The Minnesota Supreme Court plunged into the midst of the complexity offered up by the various transactions involved in this particular case. The court succeeded in simplifying the matter by applying well settled law with no need to interpret anything or redefine anything.

While the facts of this case vary from the usual rescission issues under the Federal Truth in Lending Act, the principles applied remain the same.

However, the court places heavy emphasis on the time limits imposed by the statute for the exercise of the cancellation or rescission of a transaction. It may be expected that most courts will do the same. But it is also true that both the majority and the dissent seem to be in agreement that if the rescission was recorded the issue would have been less in doubt than it appeared in the court record.

Because it wasn’t in issue. this court has not addressed procedural issues, to wit: who has the burden of proof on the issue of timeliness? Under TILA Rescission it is the real creditor (the only one with standing). How do we know that? We know it because the borrower is not required to prove or allege timeliness. The rescission is effective when mailed. Practice Hint: In an action to enforce the rescission, the grounds for rescission need not and should not be in the allegations — the issue is limited to the sending of the rescission letter and the fact that the party being sued is attempting to use the void note and mortgage.

Perhaps counter-intuitively, the party being sued (servicer, Trustee etc) for permanent injunction from using the void note and void mortgage may NOT raise issues of timeliness of the rescission because they have no standing to do so. The actual creditor, if there is one, would be the only party able to do that. That would be an action for wrongful rescission. Note that in Jesinoski, Justice Scalia makes the point that the statute makes no distinction between disputed and undisputed rescissions. Hence “effective when mailed” means exactly that and the loan contract, note and mortgage are all canceled and void. If the issue of timeliness was still “out there”, then the rescission would not be effective upon mailing — which is exactly the point Justice Scalia was making. He didn’t say that the creditor could not file a lawsuit to vacate the rescission based upon timeliness. But that lawsuit would need to allege, first and foremost that the pleader had standing as a party who is being financially injured by the rescission. As I see it, no other party could raise those issues because they lack standing.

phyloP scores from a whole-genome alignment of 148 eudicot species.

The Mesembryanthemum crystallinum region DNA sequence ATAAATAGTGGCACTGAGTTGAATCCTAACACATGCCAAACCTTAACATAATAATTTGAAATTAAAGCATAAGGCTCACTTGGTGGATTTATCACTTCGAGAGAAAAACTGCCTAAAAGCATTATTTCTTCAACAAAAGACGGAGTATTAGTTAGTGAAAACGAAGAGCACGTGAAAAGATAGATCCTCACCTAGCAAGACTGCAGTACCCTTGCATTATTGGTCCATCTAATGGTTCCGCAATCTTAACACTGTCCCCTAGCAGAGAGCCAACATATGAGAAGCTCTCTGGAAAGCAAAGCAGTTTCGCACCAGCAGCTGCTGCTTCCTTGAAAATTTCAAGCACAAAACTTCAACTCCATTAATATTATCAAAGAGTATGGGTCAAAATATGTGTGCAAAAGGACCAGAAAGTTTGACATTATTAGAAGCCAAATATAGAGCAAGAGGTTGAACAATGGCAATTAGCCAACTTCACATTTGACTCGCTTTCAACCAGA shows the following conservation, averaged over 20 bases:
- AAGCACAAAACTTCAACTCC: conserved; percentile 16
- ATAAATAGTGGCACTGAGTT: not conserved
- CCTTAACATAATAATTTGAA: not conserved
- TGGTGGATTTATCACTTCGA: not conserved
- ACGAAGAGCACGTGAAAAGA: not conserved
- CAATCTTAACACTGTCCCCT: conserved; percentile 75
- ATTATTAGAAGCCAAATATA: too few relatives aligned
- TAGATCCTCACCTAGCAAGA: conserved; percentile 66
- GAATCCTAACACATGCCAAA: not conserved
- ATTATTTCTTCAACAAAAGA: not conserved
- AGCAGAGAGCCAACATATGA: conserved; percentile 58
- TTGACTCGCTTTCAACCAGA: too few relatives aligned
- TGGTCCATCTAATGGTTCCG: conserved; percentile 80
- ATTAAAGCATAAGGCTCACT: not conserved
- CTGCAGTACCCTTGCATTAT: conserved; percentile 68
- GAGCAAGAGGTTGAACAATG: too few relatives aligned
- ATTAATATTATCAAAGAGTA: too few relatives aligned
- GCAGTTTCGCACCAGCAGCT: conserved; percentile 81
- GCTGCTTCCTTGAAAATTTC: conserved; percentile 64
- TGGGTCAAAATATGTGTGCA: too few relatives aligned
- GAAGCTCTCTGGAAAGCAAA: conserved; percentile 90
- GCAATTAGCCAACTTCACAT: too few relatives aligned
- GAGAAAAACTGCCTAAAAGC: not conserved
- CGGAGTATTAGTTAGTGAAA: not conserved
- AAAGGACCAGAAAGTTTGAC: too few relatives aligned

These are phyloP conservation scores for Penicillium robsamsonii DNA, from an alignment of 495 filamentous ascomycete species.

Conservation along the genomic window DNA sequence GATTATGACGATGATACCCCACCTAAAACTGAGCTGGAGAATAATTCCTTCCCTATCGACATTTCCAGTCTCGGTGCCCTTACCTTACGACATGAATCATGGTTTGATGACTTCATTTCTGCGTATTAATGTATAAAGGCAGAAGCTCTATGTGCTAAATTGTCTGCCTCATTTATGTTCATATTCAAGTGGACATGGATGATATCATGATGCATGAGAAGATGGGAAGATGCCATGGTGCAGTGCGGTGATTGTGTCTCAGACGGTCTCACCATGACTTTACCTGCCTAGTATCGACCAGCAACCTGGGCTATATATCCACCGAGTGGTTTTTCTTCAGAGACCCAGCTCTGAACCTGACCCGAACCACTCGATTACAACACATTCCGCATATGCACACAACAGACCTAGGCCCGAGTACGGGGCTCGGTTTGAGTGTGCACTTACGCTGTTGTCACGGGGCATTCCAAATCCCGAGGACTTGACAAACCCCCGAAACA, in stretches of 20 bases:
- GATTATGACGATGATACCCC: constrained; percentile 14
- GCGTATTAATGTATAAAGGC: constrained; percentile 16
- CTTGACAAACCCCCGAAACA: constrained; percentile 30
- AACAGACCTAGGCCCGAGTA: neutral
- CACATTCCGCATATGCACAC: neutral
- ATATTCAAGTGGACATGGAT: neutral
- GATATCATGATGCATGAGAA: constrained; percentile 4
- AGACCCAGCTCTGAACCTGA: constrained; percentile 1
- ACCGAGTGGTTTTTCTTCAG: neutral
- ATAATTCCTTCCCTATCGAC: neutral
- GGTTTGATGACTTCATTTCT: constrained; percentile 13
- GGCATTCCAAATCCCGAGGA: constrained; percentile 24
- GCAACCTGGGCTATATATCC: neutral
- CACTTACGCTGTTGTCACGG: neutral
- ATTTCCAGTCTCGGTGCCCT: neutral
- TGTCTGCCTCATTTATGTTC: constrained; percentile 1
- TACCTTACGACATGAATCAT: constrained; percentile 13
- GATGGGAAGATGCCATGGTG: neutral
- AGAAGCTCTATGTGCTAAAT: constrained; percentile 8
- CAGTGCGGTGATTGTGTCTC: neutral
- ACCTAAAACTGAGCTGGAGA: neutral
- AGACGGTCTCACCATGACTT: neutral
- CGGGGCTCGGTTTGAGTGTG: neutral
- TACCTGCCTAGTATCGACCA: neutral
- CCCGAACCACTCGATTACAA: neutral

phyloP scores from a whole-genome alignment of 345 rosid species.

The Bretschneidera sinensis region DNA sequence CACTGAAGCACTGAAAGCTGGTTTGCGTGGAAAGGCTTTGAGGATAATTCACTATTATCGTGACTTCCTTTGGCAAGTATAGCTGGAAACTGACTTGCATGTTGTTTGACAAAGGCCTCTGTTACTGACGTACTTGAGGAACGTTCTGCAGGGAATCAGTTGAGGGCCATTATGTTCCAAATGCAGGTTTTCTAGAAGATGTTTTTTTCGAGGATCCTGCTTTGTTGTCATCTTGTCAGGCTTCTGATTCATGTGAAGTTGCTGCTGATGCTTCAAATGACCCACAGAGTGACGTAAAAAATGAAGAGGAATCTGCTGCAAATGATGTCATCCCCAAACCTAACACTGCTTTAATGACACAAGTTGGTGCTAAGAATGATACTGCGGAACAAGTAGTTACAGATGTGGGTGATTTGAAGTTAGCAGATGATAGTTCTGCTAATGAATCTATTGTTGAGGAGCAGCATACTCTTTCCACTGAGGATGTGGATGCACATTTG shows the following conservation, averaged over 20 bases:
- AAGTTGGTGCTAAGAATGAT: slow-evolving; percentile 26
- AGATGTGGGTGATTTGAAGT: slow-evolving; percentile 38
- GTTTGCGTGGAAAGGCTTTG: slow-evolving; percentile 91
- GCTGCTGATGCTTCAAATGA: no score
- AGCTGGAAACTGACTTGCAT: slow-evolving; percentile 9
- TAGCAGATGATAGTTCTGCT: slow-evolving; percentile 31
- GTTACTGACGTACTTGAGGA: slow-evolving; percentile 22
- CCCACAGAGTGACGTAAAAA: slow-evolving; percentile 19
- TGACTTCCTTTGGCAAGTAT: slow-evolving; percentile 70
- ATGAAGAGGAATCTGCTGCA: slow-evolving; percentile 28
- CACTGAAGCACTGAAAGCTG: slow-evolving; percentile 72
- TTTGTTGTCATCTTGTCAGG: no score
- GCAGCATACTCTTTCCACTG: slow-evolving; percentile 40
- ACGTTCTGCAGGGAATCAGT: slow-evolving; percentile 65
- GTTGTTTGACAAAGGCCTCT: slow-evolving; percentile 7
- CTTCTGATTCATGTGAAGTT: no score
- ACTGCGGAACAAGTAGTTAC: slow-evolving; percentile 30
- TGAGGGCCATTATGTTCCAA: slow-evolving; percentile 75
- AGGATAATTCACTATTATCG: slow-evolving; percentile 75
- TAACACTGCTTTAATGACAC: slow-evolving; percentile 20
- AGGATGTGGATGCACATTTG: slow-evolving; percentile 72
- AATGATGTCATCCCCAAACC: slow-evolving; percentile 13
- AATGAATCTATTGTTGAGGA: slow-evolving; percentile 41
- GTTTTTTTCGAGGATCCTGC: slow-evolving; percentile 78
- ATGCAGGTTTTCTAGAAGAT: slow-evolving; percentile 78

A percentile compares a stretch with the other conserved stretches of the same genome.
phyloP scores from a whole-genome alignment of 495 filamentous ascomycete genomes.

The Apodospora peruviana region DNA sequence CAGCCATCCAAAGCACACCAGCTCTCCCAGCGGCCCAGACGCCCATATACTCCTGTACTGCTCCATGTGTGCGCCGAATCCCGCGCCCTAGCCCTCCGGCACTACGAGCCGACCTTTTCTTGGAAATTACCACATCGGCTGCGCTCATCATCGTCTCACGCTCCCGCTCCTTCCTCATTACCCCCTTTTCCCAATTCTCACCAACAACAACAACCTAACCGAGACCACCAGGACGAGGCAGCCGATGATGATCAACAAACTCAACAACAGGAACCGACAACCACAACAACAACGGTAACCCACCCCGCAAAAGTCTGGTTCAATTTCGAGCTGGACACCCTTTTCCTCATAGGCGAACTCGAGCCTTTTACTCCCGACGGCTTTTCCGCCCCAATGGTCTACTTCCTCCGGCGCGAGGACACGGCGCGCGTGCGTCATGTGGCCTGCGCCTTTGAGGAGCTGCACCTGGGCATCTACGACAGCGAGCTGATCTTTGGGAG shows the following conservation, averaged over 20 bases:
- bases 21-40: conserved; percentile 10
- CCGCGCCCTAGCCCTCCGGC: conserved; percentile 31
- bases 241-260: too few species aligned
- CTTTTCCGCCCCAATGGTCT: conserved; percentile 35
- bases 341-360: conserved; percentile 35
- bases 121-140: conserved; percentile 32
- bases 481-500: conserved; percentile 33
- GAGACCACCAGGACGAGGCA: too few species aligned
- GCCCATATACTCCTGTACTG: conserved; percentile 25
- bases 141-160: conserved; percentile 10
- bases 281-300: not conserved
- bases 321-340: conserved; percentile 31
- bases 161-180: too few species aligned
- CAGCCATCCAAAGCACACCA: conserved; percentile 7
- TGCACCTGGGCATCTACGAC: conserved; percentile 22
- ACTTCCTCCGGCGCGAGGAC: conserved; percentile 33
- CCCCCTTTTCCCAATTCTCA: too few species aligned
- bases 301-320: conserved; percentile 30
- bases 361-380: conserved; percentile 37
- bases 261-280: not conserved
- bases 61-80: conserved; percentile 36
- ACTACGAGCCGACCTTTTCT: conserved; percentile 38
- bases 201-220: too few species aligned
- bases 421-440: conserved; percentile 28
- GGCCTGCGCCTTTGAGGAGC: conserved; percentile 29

The most interesting point about this is that the lawsuit for enforcement of the rescission will not likely be against the creditor because the creditor is unknown. We only have access to the information given to us by self-appointed intermediaries who are claiming a right to enforce the note and mortgage. But since the rescission is effective upon mailing by operation of law, the effect is to make the note and mortgage void (as well as canceling the loan contract — if there is one). So the only defense from intermediary parties sued (to prevent them from using the note and mortgage) to the lawsuit for injunction or enforcement of the rescission is that the rescission was already vacated by a court of competent jurisdiction, which is essentially never the case. This is why rescission is such an effective discovery tool as well, to wit: in order to challenge the “wrongful” rescission the challenge must be made by the party who has something to lose — like the current liability to disgorge all the money paid by the borrower, deduct all finance charges, and pay to the borrower all the money paid to third parties as compensation for origination of the loan.